We took two collections to Japan, to take part in the Fluorescence showroom as part of the Tokyo Fashion Week. It all happens gradually, season after season we gather experience and there are new stores purchasing the collection.

Mārtiņš:

But it’s also tricky. I talked to some Lithuanian buyers who went to Paris. It is clear that they go through those showrooms and end up ordering the same items as others. For instance, Maison Margiela… We spent a whole month online putting together a database of stores, which we wanted to introduce ourselves to. They all have a standard offer, circulating around the same designers.

And this is completely normal — they have the same target audience wearing this stuff. Is this also your audience?

Mārtiņš:

Of course it is, you just need to find a way to speak to them!

Linda:

You need to work even harder and be there regularly, constantly talking about yourself and reminding them of your existence. You need to be saying the same thing over and over.

What is it that you are saying?

Linda:

Our story is more about the fabric — that we do our own prints, that it is our added value, because this is what makes us different. You need to start with something that distinguishes you.

Mārtiņš:

Once at a showroom we met a girl with black nails and we thought — hey, she is one of us! She was doing something similar to our prints, only with more colors.

Linda:

This lady from Holland, she works with natural colours — henna.

Black nails?

Mārtiņš:

Yes, that’s completely normal — you can never fully clean the paint from under your nails. You get used to it. And you always notice those who do something like that themselves.

Linda:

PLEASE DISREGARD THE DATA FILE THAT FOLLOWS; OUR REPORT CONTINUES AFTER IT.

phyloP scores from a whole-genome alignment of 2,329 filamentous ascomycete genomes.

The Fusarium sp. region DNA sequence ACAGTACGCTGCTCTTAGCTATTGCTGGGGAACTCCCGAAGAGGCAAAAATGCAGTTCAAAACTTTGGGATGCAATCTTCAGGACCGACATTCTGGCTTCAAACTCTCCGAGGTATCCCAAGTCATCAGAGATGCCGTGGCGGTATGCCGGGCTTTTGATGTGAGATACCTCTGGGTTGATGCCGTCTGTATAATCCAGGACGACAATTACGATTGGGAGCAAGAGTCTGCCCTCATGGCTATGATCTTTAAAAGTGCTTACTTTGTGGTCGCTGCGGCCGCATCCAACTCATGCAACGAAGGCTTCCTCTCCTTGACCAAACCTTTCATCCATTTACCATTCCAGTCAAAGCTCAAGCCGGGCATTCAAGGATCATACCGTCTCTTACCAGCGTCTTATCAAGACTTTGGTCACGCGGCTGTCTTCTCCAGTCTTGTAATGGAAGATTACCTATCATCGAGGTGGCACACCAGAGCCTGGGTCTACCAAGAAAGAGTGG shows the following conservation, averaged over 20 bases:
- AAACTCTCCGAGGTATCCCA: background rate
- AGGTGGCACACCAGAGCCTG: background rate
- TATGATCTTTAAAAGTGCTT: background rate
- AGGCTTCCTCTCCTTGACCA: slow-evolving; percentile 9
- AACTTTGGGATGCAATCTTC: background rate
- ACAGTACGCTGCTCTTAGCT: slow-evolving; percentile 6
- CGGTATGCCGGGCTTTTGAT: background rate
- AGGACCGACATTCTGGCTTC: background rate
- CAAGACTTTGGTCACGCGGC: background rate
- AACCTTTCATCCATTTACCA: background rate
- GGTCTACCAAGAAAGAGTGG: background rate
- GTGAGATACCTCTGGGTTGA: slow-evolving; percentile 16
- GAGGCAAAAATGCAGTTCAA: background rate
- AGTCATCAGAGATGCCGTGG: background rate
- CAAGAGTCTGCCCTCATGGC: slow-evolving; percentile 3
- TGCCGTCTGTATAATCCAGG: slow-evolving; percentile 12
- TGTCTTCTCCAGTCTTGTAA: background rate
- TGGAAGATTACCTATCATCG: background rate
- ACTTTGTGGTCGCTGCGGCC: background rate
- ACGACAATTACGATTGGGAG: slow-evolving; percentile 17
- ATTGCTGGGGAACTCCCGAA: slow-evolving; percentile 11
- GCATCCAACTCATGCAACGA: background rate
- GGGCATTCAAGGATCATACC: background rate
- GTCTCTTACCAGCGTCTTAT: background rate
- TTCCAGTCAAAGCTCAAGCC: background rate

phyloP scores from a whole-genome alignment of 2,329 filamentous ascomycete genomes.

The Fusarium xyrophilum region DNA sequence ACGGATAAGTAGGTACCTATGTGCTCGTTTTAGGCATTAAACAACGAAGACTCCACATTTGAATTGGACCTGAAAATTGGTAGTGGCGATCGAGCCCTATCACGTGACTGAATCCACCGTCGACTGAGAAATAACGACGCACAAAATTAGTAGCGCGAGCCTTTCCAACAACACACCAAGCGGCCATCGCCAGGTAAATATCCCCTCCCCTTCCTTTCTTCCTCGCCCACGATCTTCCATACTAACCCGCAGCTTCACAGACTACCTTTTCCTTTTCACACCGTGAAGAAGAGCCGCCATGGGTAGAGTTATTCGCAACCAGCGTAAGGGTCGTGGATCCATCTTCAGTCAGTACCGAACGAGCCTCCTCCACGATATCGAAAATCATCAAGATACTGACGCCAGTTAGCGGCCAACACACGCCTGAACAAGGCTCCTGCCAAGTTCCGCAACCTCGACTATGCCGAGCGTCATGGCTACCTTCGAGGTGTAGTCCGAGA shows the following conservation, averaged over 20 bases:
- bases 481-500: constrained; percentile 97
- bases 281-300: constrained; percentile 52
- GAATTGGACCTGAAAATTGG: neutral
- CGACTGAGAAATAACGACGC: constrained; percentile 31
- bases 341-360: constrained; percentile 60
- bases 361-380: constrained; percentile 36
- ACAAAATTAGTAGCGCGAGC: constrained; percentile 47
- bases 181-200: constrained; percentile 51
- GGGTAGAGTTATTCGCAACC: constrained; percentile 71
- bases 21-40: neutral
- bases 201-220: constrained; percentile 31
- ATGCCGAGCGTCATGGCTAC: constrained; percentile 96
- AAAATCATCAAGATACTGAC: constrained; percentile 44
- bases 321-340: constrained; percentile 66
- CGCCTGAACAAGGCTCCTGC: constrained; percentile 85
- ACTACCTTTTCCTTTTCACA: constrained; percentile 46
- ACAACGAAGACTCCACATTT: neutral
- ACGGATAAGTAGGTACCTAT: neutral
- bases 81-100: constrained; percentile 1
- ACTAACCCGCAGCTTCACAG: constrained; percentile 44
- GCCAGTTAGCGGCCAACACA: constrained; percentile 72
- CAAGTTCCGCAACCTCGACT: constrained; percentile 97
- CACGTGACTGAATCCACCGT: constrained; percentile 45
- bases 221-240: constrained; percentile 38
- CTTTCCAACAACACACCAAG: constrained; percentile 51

As I mentioned, our interest in processing fabrics through different techniques is also tied to our education. As artists we have always had the desire to create something with our own hands. This is the joy of our art. Several technologically more advanced methods were picked up somewhat later, when we began to more seriously get involved into the fashion and design market. We understood that the combination of handmade items and larger orders becomes a very complex and expensive process that takes up a lot of time and energy. But this is part of the BlankBlank handwriting and we invest our efforts into maintaining it. These unique prints are always going to be more costly. But there is another aspect to it — to do this, you need people who recognise the importance of wearing something unique. While there will be others who want to receive their items with the exact same prints as seen at the online store, and we completely understand that as well. For that reason, to satisfy the needs of both categories, we make use of different technological approaches. At the same time this is not just because of practical considerations, for we love to experiment with different techniques of fabric processing. The result and quality are the most important — both in the creative sense and for the product as such.